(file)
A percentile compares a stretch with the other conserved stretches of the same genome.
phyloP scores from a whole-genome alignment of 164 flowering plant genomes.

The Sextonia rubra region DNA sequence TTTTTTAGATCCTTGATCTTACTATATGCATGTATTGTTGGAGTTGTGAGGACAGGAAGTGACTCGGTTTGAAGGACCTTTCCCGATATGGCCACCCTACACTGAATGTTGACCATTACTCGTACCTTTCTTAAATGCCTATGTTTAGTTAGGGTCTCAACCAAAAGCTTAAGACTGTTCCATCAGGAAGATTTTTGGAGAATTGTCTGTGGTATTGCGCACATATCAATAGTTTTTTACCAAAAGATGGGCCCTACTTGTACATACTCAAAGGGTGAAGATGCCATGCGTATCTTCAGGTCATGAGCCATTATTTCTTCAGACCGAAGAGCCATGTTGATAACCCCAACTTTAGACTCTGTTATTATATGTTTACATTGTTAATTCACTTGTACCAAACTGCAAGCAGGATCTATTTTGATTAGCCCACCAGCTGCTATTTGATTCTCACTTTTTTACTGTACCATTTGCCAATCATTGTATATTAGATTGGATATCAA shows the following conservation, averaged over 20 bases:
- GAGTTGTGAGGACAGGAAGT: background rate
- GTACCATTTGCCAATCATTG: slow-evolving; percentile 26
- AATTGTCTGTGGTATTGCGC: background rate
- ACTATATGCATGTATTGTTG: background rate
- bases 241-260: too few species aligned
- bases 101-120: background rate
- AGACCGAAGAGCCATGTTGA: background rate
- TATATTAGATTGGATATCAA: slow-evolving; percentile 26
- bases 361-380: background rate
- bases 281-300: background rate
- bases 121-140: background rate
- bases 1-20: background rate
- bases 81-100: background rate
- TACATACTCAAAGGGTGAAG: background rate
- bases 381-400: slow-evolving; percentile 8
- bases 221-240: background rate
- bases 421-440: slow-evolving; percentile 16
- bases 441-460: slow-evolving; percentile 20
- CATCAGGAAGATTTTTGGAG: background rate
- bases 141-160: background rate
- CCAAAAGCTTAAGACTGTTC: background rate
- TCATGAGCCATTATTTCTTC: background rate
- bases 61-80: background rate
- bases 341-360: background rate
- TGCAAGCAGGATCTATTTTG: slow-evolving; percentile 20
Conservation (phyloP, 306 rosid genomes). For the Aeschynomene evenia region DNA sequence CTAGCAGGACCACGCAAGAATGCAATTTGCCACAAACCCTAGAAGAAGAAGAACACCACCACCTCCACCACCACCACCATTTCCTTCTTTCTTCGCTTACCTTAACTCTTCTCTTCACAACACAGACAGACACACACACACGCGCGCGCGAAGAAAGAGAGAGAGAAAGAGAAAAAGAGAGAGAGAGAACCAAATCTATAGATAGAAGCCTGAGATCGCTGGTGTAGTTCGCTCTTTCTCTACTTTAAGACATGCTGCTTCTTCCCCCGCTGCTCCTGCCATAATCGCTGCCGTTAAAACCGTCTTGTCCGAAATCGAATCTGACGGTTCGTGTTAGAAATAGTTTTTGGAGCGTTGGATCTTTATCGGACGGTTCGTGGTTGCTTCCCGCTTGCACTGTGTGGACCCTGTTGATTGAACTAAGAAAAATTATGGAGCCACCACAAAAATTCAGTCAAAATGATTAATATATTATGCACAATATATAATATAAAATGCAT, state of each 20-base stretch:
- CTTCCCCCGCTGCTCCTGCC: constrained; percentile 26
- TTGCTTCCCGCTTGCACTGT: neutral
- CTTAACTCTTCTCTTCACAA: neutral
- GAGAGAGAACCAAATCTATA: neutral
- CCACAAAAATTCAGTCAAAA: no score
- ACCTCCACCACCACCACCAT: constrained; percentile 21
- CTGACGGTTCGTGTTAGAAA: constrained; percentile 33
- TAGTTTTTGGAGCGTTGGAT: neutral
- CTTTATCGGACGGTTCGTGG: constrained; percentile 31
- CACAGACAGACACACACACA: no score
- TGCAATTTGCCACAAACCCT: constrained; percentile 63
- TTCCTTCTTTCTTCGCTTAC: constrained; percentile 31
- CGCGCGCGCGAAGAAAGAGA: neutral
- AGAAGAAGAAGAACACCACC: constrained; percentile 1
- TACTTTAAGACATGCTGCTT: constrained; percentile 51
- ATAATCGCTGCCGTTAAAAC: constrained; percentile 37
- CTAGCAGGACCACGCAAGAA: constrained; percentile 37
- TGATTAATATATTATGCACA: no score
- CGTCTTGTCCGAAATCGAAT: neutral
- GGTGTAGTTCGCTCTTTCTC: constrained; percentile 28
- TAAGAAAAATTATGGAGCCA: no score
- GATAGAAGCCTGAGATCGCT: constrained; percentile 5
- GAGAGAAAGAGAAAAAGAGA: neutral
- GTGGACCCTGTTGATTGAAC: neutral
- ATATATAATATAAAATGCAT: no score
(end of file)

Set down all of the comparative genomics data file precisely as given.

A percentile compares a stretch with the other conserved stretches of the same genome.
phyloP scores from a whole-genome alignment of 164 flowering plant genomes.

The Sextonia rubra region DNA sequence TTTTTTAGATCCTTGATCTTACTATATGCATGTATTGTTGGAGTTGTGAGGACAGGAAGTGACTCGGTTTGAAGGACCTTTCCCGATATGGCCACCCTACACTGAATGTTGACCATTACTCGTACCTTTCTTAAATGCCTATGTTTAGTTAGGGTCTCAACCAAAAGCTTAAGACTGTTCCATCAGGAAGATTTTTGGAGAATTGTCTGTGGTATTGCGCACATATCAATAGTTTTTTACCAAAAGATGGGCCCTACTTGTACATACTCAAAGGGTGAAGATGCCATGCGTATCTTCAGGTCATGAGCCATTATTTCTTCAGACCGAAGAGCCATGTTGATAACCCCAACTTTAGACTCTGTTATTATATGTTTACATTGTTAATTCACTTGTACCAAACTGCAAGCAGGATCTATTTTGATTAGCCCACCAGCTGCTATTTGATTCTCACTTTTTTACTGTACCATTTGCCAATCATTGTATATTAGATTGGATATCAA shows the following conservation, averaged over 20 bases:
- GAGTTGTGAGGACAGGAAGT: background rate
- GTACCATTTGCCAATCATTG: slow-evolving; percentile 26
- AATTGTCTGTGGTATTGCGC: background rate
- ACTATATGCATGTATTGTTG: background rate
- bases 241-260: too few species aligned
- bases 101-120: background rate
- AGACCGAAGAGCCATGTTGA: background rate
- TATATTAGATTGGATATCAA: slow-evolving; percentile 26
- bases 361-380: background rate
- bases 281-300: background rate
- bases 121-140: background rate
- bases 1-20: background rate
- bases 81-100: background rate
- TACATACTCAAAGGGTGAAG: background rate
- bases 381-400: slow-evolving; percentile 8
- bases 221-240: background rate
- bases 421-440: slow-evolving; percentile 16
- bases 441-460: slow-evolving; percentile 20
- CATCAGGAAGATTTTTGGAG: background rate
- bases 141-160: background rate
- CCAAAAGCTTAAGACTGTTC: background rate
- TCATGAGCCATTATTTCTTC: background rate
- bases 61-80: background rate
- bases 341-360: background rate
- TGCAAGCAGGATCTATTTTG: slow-evolving; percentile 20
Conservation (phyloP, 306 rosid genomes). For the Aeschynomene evenia region DNA sequence CTAGCAGGACCACGCAAGAATGCAATTTGCCACAAACCCTAGAAGAAGAAGAACACCACCACCTCCACCACCACCACCATTTCCTTCTTTCTTCGCTTACCTTAACTCTTCTCTTCACAACACAGACAGACACACACACACGCGCGCGCGAAGAAAGAGAGAGAGAAAGAGAAAAAGAGAGAGAGAGAACCAAATCTATAGATAGAAGCCTGAGATCGCTGGTGTAGTTCGCTCTTTCTCTACTTTAAGACATGCTGCTTCTTCCCCCGCTGCTCCTGCCATAATCGCTGCCGTTAAAACCGTCTTGTCCGAAATCGAATCTGACGGTTCGTGTTAGAAATAGTTTTTGGAGCGTTGGATCTTTATCGGACGGTTCGTGGTTGCTTCCCGCTTGCACTGTGTGGACCCTGTTGATTGAACTAAGAAAAATTATGGAGCCACCACAAAAATTCAGTCAAAATGATTAATATATTATGCACAATATATAATATAAAATGCAT, state of each 20-base stretch:
- CTTCCCCCGCTGCTCCTGCC: constrained; percentile 26
- TTGCTTCCCGCTTGCACTGT: neutral
- CTTAACTCTTCTCTTCACAA: neutral
- GAGAGAGAACCAAATCTATA: neutral
- CCACAAAAATTCAGTCAAAA: no score
- ACCTCCACCACCACCACCAT: constrained; percentile 21
- CTGACGGTTCGTGTTAGAAA: constrained; percentile 33
- TAGTTTTTGGAGCGTTGGAT: neutral
- CTTTATCGGACGGTTCGTGG: constrained; percentile 31
- CACAGACAGACACACACACA: no score
- TGCAATTTGCCACAAACCCT: constrained; percentile 63
- TTCCTTCTTTCTTCGCTTAC: constrained; percentile 31
- CGCGCGCGCGAAGAAAGAGA: neutral
- AGAAGAAGAAGAACACCACC: constrained; percentile 1
- TACTTTAAGACATGCTGCTT: constrained; percentile 51
- ATAATCGCTGCCGTTAAAAC: constrained; percentile 37
- CTAGCAGGACCACGCAAGAA: constrained; percentile 37
- TGATTAATATATTATGCACA: no score
- CGTCTTGTCCGAAATCGAAT: neutral
- GGTGTAGTTCGCTCTTTCTC: constrained; percentile 28
- TAAGAAAAATTATGGAGCCA: no score
- GATAGAAGCCTGAGATCGCT: constrained; percentile 5
- GAGAGAAAGAGAAAAAGAGA: neutral
- GTGGACCCTGTTGATTGAAC: neutral
- ATATATAATATAAAATGCAT: no score